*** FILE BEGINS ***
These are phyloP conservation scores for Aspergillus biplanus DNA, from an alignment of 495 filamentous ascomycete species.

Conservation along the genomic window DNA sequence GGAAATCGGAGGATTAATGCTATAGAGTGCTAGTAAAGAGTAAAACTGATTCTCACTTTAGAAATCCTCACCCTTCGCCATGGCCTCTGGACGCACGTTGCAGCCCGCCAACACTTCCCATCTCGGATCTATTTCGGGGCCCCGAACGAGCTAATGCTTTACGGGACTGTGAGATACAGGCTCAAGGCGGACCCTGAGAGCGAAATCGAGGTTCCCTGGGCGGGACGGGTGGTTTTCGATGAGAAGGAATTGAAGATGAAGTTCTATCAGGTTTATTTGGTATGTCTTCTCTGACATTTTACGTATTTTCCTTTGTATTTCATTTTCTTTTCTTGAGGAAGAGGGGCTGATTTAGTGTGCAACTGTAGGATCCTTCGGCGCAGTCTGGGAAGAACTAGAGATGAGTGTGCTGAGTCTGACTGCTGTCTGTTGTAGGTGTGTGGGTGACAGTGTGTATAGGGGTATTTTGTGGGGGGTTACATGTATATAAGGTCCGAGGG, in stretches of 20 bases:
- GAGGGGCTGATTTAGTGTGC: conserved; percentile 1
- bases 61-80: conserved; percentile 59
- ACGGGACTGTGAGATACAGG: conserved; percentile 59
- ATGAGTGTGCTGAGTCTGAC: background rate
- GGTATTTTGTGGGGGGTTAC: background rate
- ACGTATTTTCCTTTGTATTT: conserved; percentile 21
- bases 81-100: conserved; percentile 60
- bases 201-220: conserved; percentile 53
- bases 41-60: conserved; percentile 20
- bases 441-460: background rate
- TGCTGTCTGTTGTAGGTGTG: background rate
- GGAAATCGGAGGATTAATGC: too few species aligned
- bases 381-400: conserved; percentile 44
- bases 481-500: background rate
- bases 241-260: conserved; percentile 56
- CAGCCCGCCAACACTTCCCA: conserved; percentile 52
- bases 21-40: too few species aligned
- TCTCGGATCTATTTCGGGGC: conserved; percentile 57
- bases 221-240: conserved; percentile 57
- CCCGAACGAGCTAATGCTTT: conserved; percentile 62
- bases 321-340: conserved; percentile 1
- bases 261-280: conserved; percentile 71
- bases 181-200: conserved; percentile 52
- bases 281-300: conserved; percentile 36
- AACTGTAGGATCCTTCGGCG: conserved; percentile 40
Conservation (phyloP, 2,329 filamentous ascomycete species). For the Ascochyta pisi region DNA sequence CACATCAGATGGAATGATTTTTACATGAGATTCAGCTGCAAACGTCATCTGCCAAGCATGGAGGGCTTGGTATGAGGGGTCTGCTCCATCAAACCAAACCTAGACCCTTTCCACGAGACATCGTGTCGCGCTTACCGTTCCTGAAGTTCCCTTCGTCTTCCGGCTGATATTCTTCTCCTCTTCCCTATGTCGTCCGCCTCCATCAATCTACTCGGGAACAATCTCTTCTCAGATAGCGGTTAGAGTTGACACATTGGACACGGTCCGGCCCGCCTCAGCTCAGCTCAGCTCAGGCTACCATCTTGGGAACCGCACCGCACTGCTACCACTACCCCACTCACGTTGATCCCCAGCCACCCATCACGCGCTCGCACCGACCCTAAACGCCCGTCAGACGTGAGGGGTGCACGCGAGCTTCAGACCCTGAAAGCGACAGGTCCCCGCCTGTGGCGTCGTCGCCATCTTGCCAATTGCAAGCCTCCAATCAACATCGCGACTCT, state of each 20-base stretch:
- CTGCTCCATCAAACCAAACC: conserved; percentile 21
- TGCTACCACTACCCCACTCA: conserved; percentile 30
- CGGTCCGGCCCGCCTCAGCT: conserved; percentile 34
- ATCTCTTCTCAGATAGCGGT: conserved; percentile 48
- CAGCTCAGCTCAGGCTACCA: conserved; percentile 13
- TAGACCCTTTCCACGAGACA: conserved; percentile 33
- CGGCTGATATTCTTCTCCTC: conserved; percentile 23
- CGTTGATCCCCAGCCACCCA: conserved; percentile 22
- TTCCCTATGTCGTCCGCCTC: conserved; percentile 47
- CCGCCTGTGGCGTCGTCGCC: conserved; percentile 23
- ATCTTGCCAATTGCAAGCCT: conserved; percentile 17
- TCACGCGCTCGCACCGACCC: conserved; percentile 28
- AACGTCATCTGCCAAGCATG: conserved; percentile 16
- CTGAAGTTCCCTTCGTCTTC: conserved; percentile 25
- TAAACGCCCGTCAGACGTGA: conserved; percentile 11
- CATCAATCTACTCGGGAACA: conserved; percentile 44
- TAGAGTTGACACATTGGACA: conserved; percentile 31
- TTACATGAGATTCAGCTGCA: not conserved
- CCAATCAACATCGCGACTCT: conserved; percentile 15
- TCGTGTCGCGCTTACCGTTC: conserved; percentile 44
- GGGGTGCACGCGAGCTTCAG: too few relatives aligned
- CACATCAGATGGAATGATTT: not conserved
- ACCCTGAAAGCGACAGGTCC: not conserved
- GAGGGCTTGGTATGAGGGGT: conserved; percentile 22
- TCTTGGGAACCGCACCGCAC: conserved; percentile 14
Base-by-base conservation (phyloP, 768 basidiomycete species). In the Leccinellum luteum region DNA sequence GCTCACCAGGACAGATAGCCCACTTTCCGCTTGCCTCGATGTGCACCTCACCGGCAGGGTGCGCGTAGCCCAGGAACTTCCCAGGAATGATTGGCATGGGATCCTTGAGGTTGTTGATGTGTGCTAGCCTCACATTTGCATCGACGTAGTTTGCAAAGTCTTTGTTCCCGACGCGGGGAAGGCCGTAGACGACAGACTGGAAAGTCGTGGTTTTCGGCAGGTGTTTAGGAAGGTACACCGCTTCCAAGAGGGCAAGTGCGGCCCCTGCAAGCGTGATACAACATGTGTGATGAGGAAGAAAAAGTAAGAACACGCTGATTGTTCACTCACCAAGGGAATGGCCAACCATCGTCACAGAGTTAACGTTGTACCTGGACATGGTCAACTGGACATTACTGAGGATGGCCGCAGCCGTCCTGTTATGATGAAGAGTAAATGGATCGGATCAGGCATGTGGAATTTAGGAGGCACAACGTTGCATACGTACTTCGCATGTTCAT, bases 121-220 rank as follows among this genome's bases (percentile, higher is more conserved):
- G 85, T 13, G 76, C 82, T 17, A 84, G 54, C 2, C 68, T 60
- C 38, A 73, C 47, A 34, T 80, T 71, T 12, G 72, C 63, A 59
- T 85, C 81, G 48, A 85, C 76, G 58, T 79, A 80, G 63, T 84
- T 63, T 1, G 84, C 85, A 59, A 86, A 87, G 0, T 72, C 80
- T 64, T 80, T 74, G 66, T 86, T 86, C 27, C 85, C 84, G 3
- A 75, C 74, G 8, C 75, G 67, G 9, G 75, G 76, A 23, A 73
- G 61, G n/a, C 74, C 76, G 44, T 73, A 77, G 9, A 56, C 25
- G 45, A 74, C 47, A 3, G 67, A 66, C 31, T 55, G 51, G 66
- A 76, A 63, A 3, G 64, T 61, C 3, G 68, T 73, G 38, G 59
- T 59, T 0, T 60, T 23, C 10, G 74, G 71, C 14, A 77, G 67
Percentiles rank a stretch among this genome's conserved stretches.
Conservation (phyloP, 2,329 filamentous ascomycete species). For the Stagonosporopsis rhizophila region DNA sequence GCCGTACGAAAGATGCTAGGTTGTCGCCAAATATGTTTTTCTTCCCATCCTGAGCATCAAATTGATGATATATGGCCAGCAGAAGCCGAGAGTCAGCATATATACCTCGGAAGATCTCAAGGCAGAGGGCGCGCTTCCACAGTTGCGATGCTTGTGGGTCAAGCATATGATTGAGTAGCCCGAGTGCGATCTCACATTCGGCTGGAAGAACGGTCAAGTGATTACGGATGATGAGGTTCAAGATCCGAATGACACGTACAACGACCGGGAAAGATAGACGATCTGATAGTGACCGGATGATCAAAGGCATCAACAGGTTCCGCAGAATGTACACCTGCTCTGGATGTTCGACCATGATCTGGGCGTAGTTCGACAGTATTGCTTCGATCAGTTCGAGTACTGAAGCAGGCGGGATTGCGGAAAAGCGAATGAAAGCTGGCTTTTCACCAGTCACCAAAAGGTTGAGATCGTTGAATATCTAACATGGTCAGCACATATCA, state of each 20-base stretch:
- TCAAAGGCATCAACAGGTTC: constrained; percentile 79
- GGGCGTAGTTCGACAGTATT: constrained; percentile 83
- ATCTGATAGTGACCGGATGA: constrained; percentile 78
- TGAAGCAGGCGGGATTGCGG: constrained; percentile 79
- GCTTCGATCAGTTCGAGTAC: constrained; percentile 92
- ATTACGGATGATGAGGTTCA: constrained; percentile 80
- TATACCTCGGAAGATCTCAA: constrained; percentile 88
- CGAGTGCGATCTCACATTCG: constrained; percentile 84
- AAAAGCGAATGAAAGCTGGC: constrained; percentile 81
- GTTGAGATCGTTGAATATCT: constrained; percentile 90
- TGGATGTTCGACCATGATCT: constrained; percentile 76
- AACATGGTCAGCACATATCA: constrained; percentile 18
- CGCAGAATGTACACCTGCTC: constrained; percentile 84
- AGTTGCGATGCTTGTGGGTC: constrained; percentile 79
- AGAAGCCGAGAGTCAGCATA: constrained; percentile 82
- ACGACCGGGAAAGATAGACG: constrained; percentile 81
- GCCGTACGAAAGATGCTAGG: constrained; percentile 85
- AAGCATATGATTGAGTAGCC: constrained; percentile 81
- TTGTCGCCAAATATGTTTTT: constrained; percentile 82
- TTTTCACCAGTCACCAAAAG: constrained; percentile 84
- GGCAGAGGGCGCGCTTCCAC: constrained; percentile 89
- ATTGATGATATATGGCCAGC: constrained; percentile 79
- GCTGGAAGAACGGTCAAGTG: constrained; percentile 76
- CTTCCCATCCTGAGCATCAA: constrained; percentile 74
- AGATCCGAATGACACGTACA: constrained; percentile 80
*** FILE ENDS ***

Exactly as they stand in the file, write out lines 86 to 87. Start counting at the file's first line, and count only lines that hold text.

- TTTTCACCAGTCACCAAAAG: constrained; percentile 84
- GGCAGAGGGCGCGCTTCCAC: constrained; percentile 89